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joelbuckley 11-07-2008 05:10 PM

Where a wall meets a chimney
 
I'm planning to partition an upstairs room that has a chimney in one of the walls. There's no fireplace in the room, but the chimney runs behind one of the existing walls. On that wall, the brick is plastered over smoothly, i.e. there's no framing over the brick. The chimney has three flues: one for a fireplace downstairs (which we do not use), one for the gas furnace, and one we aren't sure about. The house is 75 years old.

http://www.ohrob.com/roomsketch.gif

The new wall (conventional 2x4 wood framing) will meet the chimney at a 90-degree angle, about 8" from one end of the chimney. What's the best way to handle the junction? My inclination is to anchor the last stud in the wall to the chimney with a few tapcons, but I'm afraid that the fire codes would prohibit this. I don't want to frame out the entire chimney for various reasons, not the least of which is that space is at a premium already. Opinions?

bjbatlanta 11-08-2008 03:18 PM

As long as the tapcons don't penetrate the brick entirely, it shouldn't be a problem. You can also glue the stud in place.......your top and bottom plates will hold the stud while the glue sets.

Maintenance 6 11-10-2008 09:15 AM

I thought code required a 2 inch clearance between a chimney and framing members.

bjbatlanta 11-10-2008 09:32 AM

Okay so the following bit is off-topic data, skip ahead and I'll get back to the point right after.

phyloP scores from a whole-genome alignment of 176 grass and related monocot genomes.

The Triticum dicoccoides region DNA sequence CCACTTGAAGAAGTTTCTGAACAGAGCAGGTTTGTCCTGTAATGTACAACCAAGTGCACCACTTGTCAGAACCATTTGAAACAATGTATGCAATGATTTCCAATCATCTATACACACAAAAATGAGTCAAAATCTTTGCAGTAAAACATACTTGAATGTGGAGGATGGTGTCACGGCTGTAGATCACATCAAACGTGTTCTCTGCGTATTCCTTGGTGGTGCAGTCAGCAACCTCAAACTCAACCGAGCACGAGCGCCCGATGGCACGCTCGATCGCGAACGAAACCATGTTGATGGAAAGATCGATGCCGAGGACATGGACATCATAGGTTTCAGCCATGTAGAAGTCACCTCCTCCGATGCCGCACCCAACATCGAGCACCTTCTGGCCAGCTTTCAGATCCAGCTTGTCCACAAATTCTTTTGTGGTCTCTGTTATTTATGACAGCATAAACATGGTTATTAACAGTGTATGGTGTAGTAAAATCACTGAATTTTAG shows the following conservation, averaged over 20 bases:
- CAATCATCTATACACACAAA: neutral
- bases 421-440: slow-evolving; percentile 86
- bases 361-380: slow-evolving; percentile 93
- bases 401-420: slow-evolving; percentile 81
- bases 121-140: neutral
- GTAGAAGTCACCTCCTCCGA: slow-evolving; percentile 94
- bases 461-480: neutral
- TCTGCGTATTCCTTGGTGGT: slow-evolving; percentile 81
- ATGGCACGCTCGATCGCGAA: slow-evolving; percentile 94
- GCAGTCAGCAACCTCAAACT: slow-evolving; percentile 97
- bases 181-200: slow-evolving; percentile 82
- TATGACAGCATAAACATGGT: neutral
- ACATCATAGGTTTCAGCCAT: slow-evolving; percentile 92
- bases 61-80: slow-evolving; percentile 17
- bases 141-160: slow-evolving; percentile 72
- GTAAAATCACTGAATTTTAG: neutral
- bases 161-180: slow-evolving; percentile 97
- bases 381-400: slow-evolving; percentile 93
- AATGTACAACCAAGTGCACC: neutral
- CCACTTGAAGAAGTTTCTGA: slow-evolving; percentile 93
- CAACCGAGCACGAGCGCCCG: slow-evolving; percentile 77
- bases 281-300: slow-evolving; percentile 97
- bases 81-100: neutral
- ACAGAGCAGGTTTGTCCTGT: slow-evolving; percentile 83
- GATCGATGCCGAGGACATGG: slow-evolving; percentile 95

I think that may be for a fireplace insert?? You may be right though, but a metal stud could be fastened to it I would think........ I wouldn't use the glue though if combustion is a code issue in this case, just a tapcon or two. You could "float" the drywall the last two inches, but you may have cracking problems if it gets bumped. Unlikely in a corner though.

joelbuckley 11-10-2008 12:45 PM

My concern is the requirement for 2" separation between a masonry chimney and any combustible materials. Of course, none of the existing framing has this much clearance (1" at best) and there's a wood floor and wood base molding installed right up against the plaster on the chimney, but I still think it's best to do new work to current codes as much as possible.

A metal stud is a good idea. I can bring the wood framing for the new wall to within 2" of the chimney, and then bridge the gap with a metal stud and spacers made from 1/2" cement board.

bjbatlanta 11-10-2008 02:04 PM

I agree, but I'd check and see if that's, in fact, code. If I understand correctly, there's no open fire box, just the chimney chase? As long as there's no penetration into the actual flue, there's no danger of fire anyway. Or maybe I'm not seeing the whole picture.....

joelbuckley 11-11-2008 10:26 AM

It looks like there are some significant ambiguities in the codes with respect to chimneys, especially as they relate to historic homes. I found an article at rumford.com that talks about changes made to the 2000 IRC that try to address these issues (see below). The code calls for "air space" clearance of 2 inches. I don't think any of the listed exceptions apply to me.